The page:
Israeli officials said Friday they will permit Palestinian Authority President Mahmoud Abbas, who is locked in a power struggle with the rival Hamas movement, to obtain arms to beef up his presidential guard.
Amos Gilad, a top Defense Ministry official, said Israel is not providing the weapons. Instead, they will come from a third country.
Gilad told Israel Radio the weapons are meant to allow Abbas to preserve order in the chaotic West Bank and Gaza Strip.
"I can't tell you the exact amount of weapons, but it is a limited amount intended for the purpose of securing Abbas' ability to protect himself on the backdrop of the important decisions he makes," he said, dismissing reports that the decision was made because of threats to Abbas' life by Palestinian terror groups.
"I'm not saying the chairman's life is in danger," he said. "This is a wide policy intended to allow him to cope with those who are disrupting order and turning the Palestinian Authority into a violent entity," he said.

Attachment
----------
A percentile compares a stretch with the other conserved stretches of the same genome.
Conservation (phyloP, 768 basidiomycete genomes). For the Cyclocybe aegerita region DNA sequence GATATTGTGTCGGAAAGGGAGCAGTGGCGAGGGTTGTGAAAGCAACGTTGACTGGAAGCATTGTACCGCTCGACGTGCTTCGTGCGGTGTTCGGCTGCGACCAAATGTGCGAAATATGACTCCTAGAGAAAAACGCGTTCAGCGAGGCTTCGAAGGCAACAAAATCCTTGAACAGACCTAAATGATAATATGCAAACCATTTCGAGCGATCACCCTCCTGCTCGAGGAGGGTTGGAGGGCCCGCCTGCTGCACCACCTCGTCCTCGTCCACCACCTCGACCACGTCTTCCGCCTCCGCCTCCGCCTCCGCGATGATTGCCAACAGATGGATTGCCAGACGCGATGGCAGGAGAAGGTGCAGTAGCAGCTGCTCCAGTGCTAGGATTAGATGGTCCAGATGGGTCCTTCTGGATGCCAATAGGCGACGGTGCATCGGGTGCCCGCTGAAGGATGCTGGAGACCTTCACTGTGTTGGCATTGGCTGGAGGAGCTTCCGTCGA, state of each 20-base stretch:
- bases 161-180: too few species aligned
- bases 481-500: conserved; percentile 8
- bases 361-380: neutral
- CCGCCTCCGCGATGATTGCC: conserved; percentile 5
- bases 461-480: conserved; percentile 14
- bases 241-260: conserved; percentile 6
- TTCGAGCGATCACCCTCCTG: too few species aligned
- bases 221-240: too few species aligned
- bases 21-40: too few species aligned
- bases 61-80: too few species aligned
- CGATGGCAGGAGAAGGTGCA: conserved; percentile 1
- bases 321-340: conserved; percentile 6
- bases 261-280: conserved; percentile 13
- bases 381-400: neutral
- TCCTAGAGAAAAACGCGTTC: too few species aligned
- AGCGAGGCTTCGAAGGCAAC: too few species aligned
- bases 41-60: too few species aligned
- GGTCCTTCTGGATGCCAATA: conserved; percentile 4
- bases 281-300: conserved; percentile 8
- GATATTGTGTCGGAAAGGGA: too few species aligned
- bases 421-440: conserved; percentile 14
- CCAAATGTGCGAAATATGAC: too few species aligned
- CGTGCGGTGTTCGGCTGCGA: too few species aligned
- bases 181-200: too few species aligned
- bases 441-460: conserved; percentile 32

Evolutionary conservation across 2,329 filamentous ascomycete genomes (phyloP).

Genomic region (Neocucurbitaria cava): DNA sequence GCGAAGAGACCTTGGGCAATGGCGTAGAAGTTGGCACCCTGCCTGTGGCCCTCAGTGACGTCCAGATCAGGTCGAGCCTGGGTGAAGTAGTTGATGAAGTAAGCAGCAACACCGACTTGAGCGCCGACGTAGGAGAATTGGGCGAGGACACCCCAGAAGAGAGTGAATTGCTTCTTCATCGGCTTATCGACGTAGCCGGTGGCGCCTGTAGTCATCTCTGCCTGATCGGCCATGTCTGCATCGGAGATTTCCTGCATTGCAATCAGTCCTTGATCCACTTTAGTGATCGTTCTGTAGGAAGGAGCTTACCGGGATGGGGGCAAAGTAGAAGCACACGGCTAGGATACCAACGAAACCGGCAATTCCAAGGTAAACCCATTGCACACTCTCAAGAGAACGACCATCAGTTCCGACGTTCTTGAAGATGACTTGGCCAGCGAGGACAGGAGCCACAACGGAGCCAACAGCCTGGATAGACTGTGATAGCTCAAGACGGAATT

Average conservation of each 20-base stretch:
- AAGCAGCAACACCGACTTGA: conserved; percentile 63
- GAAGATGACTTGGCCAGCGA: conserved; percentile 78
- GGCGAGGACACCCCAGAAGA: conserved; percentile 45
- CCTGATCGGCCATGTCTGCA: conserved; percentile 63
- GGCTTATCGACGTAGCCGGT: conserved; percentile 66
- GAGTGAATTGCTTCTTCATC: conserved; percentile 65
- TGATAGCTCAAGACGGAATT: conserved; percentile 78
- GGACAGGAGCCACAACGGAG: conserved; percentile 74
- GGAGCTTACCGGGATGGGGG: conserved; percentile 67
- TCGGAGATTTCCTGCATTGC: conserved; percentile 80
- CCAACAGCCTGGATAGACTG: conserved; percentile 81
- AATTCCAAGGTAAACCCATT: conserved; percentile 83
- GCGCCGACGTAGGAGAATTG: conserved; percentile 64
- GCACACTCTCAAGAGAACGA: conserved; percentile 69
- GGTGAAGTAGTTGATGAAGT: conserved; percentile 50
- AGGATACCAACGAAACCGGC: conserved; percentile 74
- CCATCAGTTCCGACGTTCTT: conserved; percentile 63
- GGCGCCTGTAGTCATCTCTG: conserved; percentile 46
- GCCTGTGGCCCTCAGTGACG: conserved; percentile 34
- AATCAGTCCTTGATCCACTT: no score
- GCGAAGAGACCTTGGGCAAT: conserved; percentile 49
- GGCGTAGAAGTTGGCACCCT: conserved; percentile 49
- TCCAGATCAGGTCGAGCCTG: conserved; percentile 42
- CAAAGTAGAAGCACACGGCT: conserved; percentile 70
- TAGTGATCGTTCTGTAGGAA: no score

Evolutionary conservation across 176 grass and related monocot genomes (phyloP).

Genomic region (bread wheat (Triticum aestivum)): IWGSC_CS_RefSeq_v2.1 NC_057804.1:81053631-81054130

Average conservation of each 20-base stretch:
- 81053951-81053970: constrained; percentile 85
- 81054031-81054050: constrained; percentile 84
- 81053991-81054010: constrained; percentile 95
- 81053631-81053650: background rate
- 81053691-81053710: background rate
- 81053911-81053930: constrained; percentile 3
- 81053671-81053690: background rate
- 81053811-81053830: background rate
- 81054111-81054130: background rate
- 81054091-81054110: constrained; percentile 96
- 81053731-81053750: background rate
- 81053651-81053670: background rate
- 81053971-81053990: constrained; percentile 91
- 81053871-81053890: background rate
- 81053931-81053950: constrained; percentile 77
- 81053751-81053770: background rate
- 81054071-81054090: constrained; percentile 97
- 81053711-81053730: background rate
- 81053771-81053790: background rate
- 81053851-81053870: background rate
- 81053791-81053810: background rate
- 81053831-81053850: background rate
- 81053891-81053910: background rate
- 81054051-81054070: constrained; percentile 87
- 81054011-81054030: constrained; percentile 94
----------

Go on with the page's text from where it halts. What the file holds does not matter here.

Over the past week, 10 people have been killed in clashes in the Gaza Strip between Abbas' Fatah movement and Hamas. A top commander loyal to Abbas was among the dead, and two other security chiefs narrowly escaped assassination.
On Thursday, Abbas gave Hamas, which controls the Palestinian government, 10 days to accept the idea of a Palestinian state alongside Israel or he will call a referendum on the matter.
Likud MK Yuval Steinitz harshly criticized the arms deal, saying the weapons could end up in the wrong hands.
"It is a signal to the world to legitimize sending money to Hamas and it is the beginning of the end of the siege on the Hamas terror government," he told Army Radio.
Palestinian official Saeb Erekat said the reports of the arms deal were "baseless," though he said there clearly are concerns for Abbas' safety in the current environment. He said Israel should not meddle in internal Palestinian affairs.
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